In banking and finance sector it is imperative to be able to efficiently and effectively answer customer enquiries and demands as well improve the general levels of customer service. In order to attract new customers, banks and other financial institutions must think of disruptive ways to bring value. The word disruptive signifies the introduction a new and far more unique idea that completely changes the face of customer service in the banking and finance sector.
It may seem that employing disruptive ideas signify wholesale changes to a financial organisation and present huge cost implications. In fact, it is the opposite. A disruptive idea is one that streamlines existing processes whilst achieving savings in a monetary sense but also time wise.
Typical banking processes such as invoice processing and credit card, loan and mortgage application are becoming increasingly paper intensive. In the mortgage industry alone the average file size has increased to over 200 pages. Banks and financial institutions have come to the point whereby such increases in paper have become unsustainable and therefore must look for an alternative solution, namely through electronic means.
Limitations with paper
Paper is labour intensive because it involves huge amounts of manual data entry, which is time consuming. As a result, it causes delays in paying an invoice and increases the turnaround time for an application form. Furthermore, manual entry is error prone thus adds to the cost of exceptions handling. Additional cost implication of paper includes the logistics of shipping the paper and its physical storage.
The knock-on effect is not only felt internally, as mentioned, but also externally to customers. Delays contribute to decreased levels of customer service. If a customer has omitted, forgotten or provided incorrect supporting documentation for a mortgage application, it will take longer for a manual exceptions handling process to recognise and address the issue, whereas an automated data capture and workflow system is capable of speeding up the process.
Benefits of an automated workflow and data capture system
Nearly all banking and finance processes occur at branch level but require integration with head office for processing and approval. An automated system will scan and classify each document, automatically extract all the relevant pieces of information, which are then ingested by a centralised back-end system for processing.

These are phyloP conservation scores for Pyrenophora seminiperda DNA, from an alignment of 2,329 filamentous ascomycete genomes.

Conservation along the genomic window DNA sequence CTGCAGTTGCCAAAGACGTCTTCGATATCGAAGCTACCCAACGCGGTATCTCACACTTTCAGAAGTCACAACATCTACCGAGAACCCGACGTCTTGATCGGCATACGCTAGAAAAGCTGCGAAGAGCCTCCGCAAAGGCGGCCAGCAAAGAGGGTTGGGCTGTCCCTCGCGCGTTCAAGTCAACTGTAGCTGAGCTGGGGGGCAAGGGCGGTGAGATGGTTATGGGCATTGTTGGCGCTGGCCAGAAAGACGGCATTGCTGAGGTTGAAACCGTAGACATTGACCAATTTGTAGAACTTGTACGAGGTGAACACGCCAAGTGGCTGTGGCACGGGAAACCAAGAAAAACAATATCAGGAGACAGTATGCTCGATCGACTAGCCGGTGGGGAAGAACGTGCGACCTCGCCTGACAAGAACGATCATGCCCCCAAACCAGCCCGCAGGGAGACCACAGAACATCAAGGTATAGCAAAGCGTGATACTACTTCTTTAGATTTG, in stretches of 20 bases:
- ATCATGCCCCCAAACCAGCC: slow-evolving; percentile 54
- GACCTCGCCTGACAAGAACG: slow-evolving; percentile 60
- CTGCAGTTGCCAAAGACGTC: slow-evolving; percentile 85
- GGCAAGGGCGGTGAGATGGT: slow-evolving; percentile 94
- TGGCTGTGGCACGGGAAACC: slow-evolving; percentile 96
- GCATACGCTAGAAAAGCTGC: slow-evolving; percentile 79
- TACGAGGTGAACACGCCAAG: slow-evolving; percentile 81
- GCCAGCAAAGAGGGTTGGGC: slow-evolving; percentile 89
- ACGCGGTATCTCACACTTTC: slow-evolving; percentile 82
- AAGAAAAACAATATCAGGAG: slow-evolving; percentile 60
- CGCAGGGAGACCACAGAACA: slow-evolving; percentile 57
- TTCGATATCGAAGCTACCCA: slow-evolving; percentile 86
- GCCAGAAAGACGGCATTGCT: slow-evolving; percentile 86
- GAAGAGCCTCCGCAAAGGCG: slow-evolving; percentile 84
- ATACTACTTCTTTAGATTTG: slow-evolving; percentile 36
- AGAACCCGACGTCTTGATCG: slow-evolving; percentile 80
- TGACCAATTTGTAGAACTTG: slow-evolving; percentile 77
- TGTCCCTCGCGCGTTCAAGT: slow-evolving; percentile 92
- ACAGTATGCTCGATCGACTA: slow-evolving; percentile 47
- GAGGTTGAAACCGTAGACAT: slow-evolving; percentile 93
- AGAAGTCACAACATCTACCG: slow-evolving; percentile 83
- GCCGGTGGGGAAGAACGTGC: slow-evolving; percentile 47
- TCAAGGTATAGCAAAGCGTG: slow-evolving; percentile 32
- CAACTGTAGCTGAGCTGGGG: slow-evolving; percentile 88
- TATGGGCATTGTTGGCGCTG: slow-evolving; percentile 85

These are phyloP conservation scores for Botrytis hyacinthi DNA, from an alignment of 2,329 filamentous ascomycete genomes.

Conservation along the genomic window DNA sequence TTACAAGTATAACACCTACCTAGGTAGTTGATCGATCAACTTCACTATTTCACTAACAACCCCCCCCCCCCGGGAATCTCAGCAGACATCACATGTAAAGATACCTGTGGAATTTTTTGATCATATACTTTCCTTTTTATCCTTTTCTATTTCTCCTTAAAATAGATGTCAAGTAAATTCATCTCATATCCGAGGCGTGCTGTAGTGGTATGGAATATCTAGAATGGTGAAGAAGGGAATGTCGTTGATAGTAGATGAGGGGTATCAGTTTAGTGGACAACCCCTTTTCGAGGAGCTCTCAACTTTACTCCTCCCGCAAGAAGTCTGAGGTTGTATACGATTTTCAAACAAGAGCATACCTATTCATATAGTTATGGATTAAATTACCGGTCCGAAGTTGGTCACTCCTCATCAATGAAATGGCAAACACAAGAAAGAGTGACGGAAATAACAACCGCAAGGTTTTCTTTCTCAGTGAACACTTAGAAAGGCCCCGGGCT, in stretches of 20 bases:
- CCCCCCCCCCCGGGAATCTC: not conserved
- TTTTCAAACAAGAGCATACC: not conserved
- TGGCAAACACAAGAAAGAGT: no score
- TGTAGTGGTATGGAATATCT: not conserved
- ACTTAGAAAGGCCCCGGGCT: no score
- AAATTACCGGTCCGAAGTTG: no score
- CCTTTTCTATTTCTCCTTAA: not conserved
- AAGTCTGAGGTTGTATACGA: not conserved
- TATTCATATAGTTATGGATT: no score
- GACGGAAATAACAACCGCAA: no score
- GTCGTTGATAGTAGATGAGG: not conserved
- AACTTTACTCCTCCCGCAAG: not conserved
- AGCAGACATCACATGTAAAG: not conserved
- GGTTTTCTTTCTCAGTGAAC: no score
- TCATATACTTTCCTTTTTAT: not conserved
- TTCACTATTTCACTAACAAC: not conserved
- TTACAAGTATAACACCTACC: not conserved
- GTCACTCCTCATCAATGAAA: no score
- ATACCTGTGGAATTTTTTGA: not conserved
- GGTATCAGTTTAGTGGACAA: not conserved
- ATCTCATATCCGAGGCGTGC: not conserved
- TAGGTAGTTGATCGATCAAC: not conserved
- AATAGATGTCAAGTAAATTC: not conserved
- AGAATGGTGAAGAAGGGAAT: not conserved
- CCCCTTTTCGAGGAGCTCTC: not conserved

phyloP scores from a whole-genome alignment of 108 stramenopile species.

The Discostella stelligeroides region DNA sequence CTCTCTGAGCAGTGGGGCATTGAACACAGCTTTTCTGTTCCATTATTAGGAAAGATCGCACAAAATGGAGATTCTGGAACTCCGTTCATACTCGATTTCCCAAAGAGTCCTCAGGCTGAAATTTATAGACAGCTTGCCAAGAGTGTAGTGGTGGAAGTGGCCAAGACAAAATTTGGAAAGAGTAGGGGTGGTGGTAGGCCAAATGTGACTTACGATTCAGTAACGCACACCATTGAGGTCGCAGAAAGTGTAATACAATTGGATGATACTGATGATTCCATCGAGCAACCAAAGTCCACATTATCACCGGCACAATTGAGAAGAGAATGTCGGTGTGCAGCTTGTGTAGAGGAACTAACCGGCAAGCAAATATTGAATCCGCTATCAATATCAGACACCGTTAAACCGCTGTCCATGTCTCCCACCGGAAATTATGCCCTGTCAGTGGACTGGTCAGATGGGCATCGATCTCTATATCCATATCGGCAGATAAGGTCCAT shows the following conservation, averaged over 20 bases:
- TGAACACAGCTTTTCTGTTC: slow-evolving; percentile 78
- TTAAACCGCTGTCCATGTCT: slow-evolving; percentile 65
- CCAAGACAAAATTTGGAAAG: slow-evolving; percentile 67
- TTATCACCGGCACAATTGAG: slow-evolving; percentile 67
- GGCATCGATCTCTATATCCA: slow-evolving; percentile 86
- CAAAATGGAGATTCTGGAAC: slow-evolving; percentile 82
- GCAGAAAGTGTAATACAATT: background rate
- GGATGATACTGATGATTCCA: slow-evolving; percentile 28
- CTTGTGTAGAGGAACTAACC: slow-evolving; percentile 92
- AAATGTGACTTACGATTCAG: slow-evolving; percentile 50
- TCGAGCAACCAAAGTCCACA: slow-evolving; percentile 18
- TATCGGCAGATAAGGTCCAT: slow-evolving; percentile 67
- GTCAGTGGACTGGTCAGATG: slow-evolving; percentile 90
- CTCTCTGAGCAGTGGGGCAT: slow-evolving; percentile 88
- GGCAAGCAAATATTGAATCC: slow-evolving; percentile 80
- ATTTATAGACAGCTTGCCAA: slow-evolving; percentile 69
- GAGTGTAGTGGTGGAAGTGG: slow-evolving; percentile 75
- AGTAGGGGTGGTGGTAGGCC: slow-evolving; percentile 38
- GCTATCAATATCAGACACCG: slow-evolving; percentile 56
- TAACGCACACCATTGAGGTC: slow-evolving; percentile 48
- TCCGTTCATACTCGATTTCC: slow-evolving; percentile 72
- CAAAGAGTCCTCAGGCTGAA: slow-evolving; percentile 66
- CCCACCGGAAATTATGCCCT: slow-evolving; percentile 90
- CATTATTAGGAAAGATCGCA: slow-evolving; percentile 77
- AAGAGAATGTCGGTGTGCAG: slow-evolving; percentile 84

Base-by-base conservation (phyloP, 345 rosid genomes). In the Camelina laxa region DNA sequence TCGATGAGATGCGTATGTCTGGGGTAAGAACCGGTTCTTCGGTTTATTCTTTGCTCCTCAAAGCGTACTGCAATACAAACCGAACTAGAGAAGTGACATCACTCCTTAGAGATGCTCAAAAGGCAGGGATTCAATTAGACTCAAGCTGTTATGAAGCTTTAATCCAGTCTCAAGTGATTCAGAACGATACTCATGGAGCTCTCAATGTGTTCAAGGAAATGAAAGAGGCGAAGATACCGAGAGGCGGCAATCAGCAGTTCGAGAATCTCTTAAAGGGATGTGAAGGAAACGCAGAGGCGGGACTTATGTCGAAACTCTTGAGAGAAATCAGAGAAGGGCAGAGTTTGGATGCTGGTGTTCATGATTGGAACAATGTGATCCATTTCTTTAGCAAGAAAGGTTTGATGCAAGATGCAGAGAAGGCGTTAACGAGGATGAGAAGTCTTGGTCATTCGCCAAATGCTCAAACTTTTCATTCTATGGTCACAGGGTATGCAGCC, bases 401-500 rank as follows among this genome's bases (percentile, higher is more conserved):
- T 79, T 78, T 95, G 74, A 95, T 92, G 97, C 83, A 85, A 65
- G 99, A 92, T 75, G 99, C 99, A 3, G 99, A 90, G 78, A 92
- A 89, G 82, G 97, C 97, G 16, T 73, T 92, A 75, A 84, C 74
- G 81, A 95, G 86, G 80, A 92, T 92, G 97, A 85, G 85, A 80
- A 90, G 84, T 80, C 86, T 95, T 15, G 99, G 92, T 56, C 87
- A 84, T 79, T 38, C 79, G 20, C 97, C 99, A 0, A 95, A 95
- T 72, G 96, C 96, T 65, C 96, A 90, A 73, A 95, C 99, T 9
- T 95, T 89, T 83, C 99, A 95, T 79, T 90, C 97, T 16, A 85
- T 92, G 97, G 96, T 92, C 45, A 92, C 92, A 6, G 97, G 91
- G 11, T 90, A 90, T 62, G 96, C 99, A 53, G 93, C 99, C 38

Application forms, their accompanying documents, invoices and so forth are scanned and captured at the point of entry and classified, which greatly reduces time consuming and labour intensive manual data entry. Staff time is freed up to work and focus on other business issues and become more productive. Additionally, all sources of delays are eliminated thus application turn-around are times are vastly increased, invoices are paid on time and cost of exceptions handling is reduced as data captured is highly accurate.
A practical view
Research stipulates that the application of automated data capture has the potential to reduce labour costs related to manual data entry by 50%. Furthermore, an investment in an automated data capture system has seen many users receive a return on their investment in less than 18 months.
A survey by the Association for Information and Image Management (AIIM) in 2010 found that 60% receive an ROI within 18 months and 85% within 3 years, respectively.
Overall, an automated system increases visibility of incoming document streams. In the invoice processing landscape, a single company were able to visualise incoming invoices and hence take greater advantage of early pay discounts, previously from 50% to now 98%. This saved the company $9 million in a single year.
Double data entry is a common and manual method employed by organisations to uphold data accuracy. The method revolves around 2 data entry clerks keying in the same data and comparing results. Whilst this may prove effective, it is very time consuming and an inefficient way of processing accurate data. In a U.S. census, the error rate for manual data entry was 1.4%, whilst only 0.4% using an automated method. Although this may seem minimal, it far greatly efficient from a time aspect compared to a double data entry method. Furthermore, an automated system can reconcile errors through methods such as database lookups.
There benefits of an automated system are far and wide. In order to create a competitive advantage an organisation must deliver more value for less. It can only achieve this if internal processes are made to become streamlined, cost efficient and time efficient.
To learn more or request a free demonstration of automated data capture technologies at your premises, please get in touch and contact us.